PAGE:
Friday, 03 February 2012 13:48
More hope, less side-effect. This noble way of treating cancer is good news to patients and their loved ones.
Developed by experts led by Dr. Jay Lazaro of the Institute of Biology, University of the Philippines Diliman, the treatment entails the use of immunoliposomes as carriers of drug in cancer therapy. It is currently being tested on mice and part of a project funded by the Department of Science and Technology.
"This kind of breakthrough technology is part of DOST’s drug discovery program for 2012,” said Sec. Mario Montejo. “It lists high in the priorities under the Department's antibody molecular oncology R&D in our search for anti-cancer treatments suitable to Filipinos.”
Immunoliposome technology is a more effective drug delivery procedure. In this method, the cancer-treating drugs are coated with liposomes or sacs that can be filled with drugs to treat cancer or any other disease. The technology is more specific as it targets only cancer cells. Since there are less non-cancer cells affected by the treatment, there is less toxicity and less pain to the patient.
This new technology is much better than the more common method called chemotherapy in which drug is administered intravenously or injected drop-by-drop into the vein. The procedure lasts about 60 to 120 minutes and repeated every three to four weeks.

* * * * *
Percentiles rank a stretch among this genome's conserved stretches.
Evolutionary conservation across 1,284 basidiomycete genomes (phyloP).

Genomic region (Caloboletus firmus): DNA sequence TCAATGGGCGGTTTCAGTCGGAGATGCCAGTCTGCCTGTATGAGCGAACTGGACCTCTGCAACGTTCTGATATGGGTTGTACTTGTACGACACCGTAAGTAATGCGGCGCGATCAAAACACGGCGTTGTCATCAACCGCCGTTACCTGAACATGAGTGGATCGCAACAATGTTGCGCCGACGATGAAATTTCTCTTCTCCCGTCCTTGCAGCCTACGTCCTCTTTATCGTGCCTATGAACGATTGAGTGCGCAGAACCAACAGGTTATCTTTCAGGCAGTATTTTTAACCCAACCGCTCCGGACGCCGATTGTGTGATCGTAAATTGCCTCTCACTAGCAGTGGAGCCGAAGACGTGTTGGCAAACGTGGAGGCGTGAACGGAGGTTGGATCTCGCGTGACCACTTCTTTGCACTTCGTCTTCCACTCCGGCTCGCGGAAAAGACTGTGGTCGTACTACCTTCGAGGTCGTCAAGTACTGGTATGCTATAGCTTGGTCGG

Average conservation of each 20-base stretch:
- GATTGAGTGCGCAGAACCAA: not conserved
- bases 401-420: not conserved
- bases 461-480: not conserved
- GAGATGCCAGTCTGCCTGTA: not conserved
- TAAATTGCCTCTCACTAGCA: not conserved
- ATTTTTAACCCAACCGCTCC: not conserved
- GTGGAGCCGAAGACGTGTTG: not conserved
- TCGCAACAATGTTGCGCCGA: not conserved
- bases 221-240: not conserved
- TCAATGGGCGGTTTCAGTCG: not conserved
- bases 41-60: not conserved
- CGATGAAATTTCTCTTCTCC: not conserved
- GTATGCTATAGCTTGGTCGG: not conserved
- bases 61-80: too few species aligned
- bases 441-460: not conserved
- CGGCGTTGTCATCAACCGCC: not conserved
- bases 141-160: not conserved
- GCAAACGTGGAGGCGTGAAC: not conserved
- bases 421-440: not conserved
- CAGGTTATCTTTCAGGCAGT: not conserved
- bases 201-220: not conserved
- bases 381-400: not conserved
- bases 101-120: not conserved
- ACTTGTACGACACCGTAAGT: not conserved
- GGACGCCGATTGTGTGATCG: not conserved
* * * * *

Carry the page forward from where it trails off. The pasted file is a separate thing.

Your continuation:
In general, chemotherapy damages cells that are dividing, including normal cells in the hair, skin, lining of the mouth and digestive system. These body parts are frequently growing or constantly renewing themselves. As a result, patients experience side effects such as nausea or vomiting, immediate allergic reaction, fatigue, weight loss, taste and smell changes resulting in loss of appetite, and hair loss.
Pain is also a common experience among cancer patients, resulting from the cancer itself or the cancer treatment. Although different people may react differently to different drugs, most cancer patients suffer similar toxicity and side effects. These effects can be unpleasant and usually give discomfort to patients and their loved ones who may be affected physically and emotionally.
“At present, we are testing the technology using Caelyx, a certain cancer drug. However, the technology can be eventually used for any other drug and any other illness,” revealed Dr. Lazaro.
Caelyx treatment for cancer may cost about P40,000 to 45,000 for every 20 mg. Although treatment by immunoliposome may cost higher, it is more effective as it is target-specific and has less toxicity and side effects. This means less fatigue for the patient and greater chance of winning and recovering against the disease.
Cancer is one of the leading causes of morbidity and mortality in the Philippines. It ranks third after communicable diseases and cardiovascular diseases, according to the Department of Health.
By Maria Judith L. Sablan, S&T Media Service
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